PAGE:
The Tri-County Corrections Board met Monday at the Northwest Regional Correction Center (NWRCC).

The meeting began with Executive Director Andrew Larson updating the board with April’s monthly jail statistics. The monthly statistics included the average daily population of 149 inmates (122 males and 27 females), which brings the year-to-date average population to 141.

The most common cases for incarceration included controlled substance abuse, DWI’s failure to appear in court, and parole/probation violation. The NWRCC’s total revenue in April was $119,480.

Terminations and resignations have circulated through the corrections center as of late, which has caused significant concerns. “We’ve hit a tough spot recently, where we’ve hit a large number of resignations that have occurred in a short period,” said Larson, “The challenge with staffing and resignations; the best case scenario it’s probably one month until you can get someone on board to start training. Often, it ends up taking longer than that.”

The jail has five vacant full-time positions, and five new hires are entering the training phase. Even with the introductory training, corrections officers have a probationary period before taking on their full-time duties. “It’s almost like we’re ten people short due to training,” said Larson, “They can’t work post independently yet. There’s a probation period, typically one year. Once we can get them to a year, we usually have much better success hanging onto them. It’s getting employees to that one-year mark, where they’re comfortable with the job, and with the expectations, they have a good sense of what’s required of them.”

With the current staffing issues and retention of employees, the jail may be forced to shut down a housing unit. This could potentially affect the number of inmates the jail can hold and scheduling with staff and officers as soon as next month. The NWRCC faced this challenge before, in 2021, when they were forced to discontinue operations in one of the three housing units in the jail. “Our licensing capacity in the jail is 200 (inmates),” said Larson, “So if we close a housing unit, our capacity is then reduced based on the housing unit that is closed. This reduces the amount of people we can house. If we close a unit, we don’t have to staff that post on a 24/7 basis.”

The jail and juvenile center also experience staffing issues. Last month, the board was informed that the juvenile center had six resignations in two weeks, forcing it to close its secure-detention side of the facility again.

Fortunately, the Red River Juvenile Center has seen many applicants for the recent job openings, and Larson was pleased to inform the board that multiple job offers have been distributed. “Last week, three or four new people started,” said Larson, “But again, there’s at least one month of training involved with the new hires until they’re ready to start working independently. Thankfully, Kyle Allen (program director) and others have stepped up, working nights and weekends to keep the building open. The staffing at the juvenile center was so dire that we were near the point where we would close the whole facility entirely until we could get people hired and trained.”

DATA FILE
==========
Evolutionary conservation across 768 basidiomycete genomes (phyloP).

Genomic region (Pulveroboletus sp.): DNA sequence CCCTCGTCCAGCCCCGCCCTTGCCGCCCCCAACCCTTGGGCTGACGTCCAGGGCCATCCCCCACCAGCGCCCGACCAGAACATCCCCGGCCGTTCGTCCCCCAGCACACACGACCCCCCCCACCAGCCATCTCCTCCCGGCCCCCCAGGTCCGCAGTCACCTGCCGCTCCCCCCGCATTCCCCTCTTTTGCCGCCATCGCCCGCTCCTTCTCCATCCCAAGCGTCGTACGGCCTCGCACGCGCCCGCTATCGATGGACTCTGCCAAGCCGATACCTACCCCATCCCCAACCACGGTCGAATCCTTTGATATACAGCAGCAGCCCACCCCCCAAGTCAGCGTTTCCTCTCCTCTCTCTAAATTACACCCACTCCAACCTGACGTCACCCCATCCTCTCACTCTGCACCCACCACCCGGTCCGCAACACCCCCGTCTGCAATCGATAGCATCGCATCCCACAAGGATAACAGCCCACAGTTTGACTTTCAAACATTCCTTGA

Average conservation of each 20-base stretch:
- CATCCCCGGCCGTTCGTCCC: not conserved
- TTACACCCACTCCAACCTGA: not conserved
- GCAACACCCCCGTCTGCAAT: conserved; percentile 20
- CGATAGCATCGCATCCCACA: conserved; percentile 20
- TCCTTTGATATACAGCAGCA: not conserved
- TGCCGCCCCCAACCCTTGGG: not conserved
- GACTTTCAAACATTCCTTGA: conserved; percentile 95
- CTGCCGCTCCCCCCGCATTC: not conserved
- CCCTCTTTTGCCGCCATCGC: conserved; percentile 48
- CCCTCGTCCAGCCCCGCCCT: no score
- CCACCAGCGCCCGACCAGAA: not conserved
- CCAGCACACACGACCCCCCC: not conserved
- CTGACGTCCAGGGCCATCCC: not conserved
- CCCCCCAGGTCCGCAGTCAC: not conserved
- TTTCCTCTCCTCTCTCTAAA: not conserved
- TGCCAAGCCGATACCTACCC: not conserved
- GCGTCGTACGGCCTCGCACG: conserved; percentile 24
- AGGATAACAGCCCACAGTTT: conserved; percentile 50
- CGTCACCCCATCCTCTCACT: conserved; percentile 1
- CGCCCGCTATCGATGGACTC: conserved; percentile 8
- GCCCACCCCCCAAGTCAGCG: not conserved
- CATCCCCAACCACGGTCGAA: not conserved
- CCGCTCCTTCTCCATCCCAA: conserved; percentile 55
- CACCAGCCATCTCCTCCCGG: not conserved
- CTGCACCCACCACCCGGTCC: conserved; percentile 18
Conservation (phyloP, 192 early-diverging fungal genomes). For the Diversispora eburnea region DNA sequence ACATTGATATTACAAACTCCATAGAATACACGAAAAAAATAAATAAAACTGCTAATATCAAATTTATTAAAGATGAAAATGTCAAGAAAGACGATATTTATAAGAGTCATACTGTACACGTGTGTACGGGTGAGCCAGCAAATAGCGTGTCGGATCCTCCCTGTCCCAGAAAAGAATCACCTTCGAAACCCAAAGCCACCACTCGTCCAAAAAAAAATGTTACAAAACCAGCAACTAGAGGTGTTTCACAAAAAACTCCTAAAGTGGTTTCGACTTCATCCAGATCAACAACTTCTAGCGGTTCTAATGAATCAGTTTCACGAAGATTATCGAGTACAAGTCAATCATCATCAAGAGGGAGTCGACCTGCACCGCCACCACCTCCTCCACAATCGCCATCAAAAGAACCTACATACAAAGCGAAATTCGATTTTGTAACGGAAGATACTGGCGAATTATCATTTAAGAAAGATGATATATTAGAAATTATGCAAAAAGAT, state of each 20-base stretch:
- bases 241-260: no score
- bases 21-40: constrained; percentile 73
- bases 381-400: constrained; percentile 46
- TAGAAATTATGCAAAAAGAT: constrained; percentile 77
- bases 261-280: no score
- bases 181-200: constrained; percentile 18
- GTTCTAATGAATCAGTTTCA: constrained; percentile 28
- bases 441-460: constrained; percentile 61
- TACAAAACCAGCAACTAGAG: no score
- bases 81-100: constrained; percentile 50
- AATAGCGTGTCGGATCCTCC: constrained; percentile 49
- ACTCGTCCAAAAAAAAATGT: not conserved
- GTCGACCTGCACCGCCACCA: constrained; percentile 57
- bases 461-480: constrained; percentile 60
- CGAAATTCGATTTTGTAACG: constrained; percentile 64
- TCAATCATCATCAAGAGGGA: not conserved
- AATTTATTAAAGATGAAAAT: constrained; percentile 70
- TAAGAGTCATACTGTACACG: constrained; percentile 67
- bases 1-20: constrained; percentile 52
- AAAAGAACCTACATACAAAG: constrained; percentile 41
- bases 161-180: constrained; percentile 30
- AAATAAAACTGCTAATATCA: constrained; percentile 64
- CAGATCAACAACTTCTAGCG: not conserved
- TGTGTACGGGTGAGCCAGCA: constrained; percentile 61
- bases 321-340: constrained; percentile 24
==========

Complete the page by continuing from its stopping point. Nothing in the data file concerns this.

The juvenile center still has full-time and part-time positions and is actively hiring. There is no estimated date for opening the secure-detention portion of the facility. Larson explained that it would depend on the training and retention of current employees.

The board lastly reviewed the in-custody death that took place at the jail in February of this year. Larson explained that the case was further investigated by a Death Review Team that was put together last month. “Anytime there is an in-custody death within the state, there are specific requirements, some in place after legislative updates and statutory requirements after the 2023 legislative session,” said Larson, “The statute reads that you need to put together a Death Review Team, and that team consists of jail staff, administration, a medical expert, and depending on the death you need a mental health expert to participate in the review.”

The state statute states that the Death Review Team is put together to review the death and assess preventable mortality and morbidity. The autopsy from the NWRCC in-custody death indicated it was a death by suicide. The Death Review Team held further investigations and also reported the death as a suicide.

Recommendations such as additional suicide and mental health screenings for inmates who show signs of suicide or mental health instability have been made by the Death Review Team; however, no action was taken from the board regarding the subject.

The Tri-County Corrections Board will meet next Monday, June 10, at the Northwest Regional Correction Center.